In this translation of his 1989 book, Ex oriente lux, Reinhard May makes the bold claim that Martin Heidegger, one of the most influential of modern western philosophers, drew several of his key ideas from East Asian sources without ever acknowledging their provenance. In making this claim, May's work (along with the companion essay written by the translator, Graham Parkes) exposes an over-looked history of mutual involvement between German and East Asian philosophers. Although East Asian thought may be a fringe interest in the present Anglo-American philosophical world, it was a serious concern among Heidegger's contemporaries (such as Jaspers and Buber) and the German universities were frequently visited by the most eminent of East Asia's philosophers.
But what impact did these contacts have on Heidegger? Many commentators have noted a likeness between Heideggerian and Zen notions, in particular. But is May right to twist and assert the existence of a serious influence where others have chosen to stick and assert mere similarity? May's principal source of evidence is a number of correspondences between Heideggerian remarks and the rendering of certain Daoist and Zen remarks in German translations that would have been available to Heidegger. Given that the most strident of Heidegger's very occasional comments on the relevance of East Asian thought to his own work played down any such relevance, if May's claim is correct, Heidegger concealed one of his most important sources.
There are, however, several reasons to be cautious about May's case. Perhaps the most important is that May does little to prove that what Heidegger found in East Asia were novel sources and not mere kindred spirits. Heidegger's interpretations of earlier western philosophers are notoriously "strong", readily reading into others groping anticipations, or illuminating misunderstandings, of the insights that he, Heidegger, offered. Examples that May himself gives, of Heidegger translating certain texts and terms, raise the worry that his study of East Asian texts was another search for intimations, in venerable sources, of insights at which he had already arrived. Heidegger's translations seem distinctly stretched, worrying the native speakers with whom he was working and suggesting, perhaps, a preconceived sense that Heidegger wished to extract. These East Asian texts may well have mattered to him. But was it because of what they could tell him or what they could confirm?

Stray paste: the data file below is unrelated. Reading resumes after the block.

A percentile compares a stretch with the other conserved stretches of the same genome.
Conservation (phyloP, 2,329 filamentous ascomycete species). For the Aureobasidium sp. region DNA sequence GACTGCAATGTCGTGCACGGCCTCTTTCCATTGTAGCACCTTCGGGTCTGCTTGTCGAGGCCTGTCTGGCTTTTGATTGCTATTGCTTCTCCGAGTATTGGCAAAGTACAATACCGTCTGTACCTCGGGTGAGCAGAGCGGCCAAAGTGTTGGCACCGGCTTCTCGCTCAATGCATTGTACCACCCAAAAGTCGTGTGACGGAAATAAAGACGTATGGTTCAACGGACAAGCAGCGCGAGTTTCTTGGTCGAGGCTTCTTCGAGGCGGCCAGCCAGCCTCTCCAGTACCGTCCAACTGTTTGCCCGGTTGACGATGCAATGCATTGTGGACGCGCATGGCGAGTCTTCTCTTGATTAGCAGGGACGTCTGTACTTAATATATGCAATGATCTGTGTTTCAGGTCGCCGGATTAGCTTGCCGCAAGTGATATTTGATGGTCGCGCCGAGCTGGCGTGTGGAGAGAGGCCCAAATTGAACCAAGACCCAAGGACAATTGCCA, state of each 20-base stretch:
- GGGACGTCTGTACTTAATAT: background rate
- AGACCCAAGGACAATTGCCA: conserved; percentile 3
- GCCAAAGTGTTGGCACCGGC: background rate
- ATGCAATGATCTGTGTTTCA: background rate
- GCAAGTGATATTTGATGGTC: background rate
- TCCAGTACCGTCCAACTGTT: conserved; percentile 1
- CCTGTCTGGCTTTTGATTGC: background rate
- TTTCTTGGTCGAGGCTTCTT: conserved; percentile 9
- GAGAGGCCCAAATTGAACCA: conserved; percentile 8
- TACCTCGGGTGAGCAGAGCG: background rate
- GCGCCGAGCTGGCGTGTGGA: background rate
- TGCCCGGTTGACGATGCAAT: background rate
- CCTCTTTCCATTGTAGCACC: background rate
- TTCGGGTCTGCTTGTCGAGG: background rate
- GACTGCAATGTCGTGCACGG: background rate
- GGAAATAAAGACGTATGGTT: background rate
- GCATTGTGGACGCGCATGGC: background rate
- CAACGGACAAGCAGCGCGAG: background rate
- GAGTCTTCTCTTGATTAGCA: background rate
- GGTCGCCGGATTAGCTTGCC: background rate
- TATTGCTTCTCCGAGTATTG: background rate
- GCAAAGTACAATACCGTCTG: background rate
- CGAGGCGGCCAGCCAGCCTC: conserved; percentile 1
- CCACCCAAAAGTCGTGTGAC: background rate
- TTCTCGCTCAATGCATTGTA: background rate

What really would go some way to establishing an influence, and would also make the book more generally useful, is a demonstration of how one can understand parts of Heidegger's work better as a result of bearing in mind East Asian ideas. The closest May really gets is showing that certain Heideggerian terms are associated in much the same way as apparently corresponding terms are in a Daoist or Zen text. This rarely conveys any sense that one now understands the Heideggerian passages any better, as this kind of treatment sticks to their "surface" and the significance of the texts with which they are being aligned is itself hardly transparent.
Parkes's essay, on the other hand, is more compelling. His account of the concerns of several Japanese philosophers with whom Heidegger had contact early in his career leaves one with a real sense of how his encounter with those concerns could have made certain developmental options more natural for Heidegger. There is no bold claim of straight plagiarism here but what is claimed is defended more credibly. Both authors realise that their work is only a start. But Parkes's approach, lacking though it does the appealing air of scandal, appears to me to be the more likely to encourage a serious debate over a claim of influence, a debate which might alter radically our view of the history of 20th-century philosophy.
Denis McManus is lecturer in philosophy, University of Southampton.
Heidegger's Hidden Sources: East Asian Influences on his Work
Author - Reinhard May
ISBN - 0 415 14037 4 and 14038 2
Publisher - Routledge
Price - £35.00 and £11.99
Pages - 405